A problem exists with this approach however, in view of the low level of current flow. If the inverter or the second capacitor develop too much leakage current to ground an indication of the presence of a flame can occur even at times when, in fact, no flame is present. This can happen because of age, static damage, faulty components or the like. During an ignition sequence when the microprocessor is, in effect, expecting a flame this could result in open gas valves if the circuit failed and indicated the presence of the flame when, in fact, no flame was present. This problem is conventionally dealt with by providing a dual or redundant sensing circuit. In the event that the same signal is not provided by both the primary and the redundant sensing circuit then the logic in the microprocessor maintains the valves in the closed condition. In using the redundant sensing circuit approach an assumption is made that both circuits will not fail at the same time. However, in addition to adding to the cost of the device a problem exists in that if the cause of failure is due to an external event then both circuits could fail simultaneously.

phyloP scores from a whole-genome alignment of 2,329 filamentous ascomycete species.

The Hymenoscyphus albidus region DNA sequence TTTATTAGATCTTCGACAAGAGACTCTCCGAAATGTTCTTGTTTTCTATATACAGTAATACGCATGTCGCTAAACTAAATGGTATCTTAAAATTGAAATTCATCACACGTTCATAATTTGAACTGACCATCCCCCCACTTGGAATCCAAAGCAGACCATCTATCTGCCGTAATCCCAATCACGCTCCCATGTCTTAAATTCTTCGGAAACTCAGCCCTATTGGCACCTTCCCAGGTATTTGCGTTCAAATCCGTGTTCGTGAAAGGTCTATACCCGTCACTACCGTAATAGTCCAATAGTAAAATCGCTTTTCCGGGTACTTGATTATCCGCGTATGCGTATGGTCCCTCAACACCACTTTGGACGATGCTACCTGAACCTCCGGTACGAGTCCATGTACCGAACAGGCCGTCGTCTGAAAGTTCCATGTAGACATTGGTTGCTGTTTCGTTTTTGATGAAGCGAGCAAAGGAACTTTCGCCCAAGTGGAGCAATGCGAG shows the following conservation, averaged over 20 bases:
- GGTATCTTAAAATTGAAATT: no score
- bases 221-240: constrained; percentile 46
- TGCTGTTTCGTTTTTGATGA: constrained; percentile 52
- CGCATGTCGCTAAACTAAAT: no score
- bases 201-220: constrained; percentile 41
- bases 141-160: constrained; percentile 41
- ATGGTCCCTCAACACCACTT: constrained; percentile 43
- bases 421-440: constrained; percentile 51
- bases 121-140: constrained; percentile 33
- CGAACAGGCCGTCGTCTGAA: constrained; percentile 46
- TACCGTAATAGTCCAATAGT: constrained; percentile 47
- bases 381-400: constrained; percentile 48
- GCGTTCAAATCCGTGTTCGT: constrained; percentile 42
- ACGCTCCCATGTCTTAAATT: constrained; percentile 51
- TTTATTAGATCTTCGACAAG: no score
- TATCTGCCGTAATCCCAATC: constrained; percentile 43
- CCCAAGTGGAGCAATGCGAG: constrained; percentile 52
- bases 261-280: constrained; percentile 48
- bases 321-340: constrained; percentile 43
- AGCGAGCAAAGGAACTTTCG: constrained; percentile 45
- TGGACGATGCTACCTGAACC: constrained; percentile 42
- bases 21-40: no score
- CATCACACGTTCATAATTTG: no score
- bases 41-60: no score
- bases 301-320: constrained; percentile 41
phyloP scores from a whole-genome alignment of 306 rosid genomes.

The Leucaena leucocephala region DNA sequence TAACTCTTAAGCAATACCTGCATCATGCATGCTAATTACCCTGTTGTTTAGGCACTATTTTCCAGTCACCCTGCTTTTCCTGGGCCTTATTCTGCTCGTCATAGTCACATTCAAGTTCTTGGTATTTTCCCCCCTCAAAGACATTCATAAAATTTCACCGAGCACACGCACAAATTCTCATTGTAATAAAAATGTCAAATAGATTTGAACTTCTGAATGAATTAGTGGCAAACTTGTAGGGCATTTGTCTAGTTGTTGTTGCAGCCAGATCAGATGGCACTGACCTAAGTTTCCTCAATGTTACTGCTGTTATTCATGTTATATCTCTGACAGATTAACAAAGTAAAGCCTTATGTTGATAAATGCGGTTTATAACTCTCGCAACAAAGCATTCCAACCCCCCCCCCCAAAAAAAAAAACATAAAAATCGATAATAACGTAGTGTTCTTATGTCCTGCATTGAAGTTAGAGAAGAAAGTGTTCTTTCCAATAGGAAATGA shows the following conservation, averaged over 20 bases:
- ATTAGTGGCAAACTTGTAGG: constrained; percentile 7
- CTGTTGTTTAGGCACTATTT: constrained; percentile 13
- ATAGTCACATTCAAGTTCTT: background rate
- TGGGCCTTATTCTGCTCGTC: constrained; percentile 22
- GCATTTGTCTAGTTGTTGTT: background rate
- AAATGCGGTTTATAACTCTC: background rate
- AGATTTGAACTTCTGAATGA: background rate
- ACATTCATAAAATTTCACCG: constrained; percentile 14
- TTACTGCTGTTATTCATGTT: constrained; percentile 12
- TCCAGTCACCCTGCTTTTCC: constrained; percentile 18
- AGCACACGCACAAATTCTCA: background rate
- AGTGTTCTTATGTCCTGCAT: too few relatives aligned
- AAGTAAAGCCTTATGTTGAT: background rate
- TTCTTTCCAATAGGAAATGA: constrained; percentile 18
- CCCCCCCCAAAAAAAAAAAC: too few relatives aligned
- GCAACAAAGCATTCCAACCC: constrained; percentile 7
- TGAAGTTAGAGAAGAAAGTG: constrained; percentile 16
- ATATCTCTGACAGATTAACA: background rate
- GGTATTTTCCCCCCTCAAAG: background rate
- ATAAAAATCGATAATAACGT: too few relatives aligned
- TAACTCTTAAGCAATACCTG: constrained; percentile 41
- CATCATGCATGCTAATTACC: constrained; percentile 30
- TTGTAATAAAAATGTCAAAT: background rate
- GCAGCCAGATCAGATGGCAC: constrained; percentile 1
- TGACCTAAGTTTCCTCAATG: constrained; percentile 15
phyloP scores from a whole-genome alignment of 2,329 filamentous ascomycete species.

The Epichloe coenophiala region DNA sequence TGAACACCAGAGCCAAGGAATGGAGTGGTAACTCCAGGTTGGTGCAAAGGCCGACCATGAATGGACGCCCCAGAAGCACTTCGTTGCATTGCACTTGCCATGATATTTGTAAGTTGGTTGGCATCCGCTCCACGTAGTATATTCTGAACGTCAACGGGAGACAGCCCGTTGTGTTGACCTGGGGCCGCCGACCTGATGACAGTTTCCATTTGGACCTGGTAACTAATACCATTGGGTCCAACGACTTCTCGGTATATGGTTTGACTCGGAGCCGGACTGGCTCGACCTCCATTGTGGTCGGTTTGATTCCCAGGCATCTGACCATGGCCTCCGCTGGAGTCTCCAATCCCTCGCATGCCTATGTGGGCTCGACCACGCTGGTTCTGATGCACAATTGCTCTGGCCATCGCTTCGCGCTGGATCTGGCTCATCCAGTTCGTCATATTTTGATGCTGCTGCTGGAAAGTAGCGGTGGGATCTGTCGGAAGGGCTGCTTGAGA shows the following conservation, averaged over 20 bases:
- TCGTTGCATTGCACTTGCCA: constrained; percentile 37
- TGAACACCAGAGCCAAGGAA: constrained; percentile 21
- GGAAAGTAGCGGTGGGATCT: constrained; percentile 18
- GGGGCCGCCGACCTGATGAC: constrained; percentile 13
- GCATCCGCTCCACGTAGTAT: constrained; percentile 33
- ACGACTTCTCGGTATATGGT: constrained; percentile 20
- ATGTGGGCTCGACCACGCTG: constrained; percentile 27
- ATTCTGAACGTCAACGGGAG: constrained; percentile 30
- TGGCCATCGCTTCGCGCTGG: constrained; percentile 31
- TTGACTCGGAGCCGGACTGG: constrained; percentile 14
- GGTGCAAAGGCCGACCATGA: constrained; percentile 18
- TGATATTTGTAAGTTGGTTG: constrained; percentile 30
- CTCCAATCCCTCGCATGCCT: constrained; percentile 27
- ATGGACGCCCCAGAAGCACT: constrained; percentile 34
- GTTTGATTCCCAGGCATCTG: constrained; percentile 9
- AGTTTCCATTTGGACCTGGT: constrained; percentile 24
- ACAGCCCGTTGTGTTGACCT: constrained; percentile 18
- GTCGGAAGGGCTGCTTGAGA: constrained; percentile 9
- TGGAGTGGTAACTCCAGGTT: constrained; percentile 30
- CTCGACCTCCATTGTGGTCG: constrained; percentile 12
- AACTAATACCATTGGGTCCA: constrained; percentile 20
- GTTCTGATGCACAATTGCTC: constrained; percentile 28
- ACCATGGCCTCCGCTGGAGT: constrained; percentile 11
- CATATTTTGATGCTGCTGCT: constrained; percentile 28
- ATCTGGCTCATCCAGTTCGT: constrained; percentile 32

It is an object of the invention to provide a flame sensing circuit for a gas furnace control which has improved reliability. Another object of the invention is the provision of diagnostic apparatus and a method for verifying the efficacy and proper functioning of a flame sensing circuit. Still another object is the provision of a diagnostic network for a flame sensing circuit which is inexpensive yet reliable.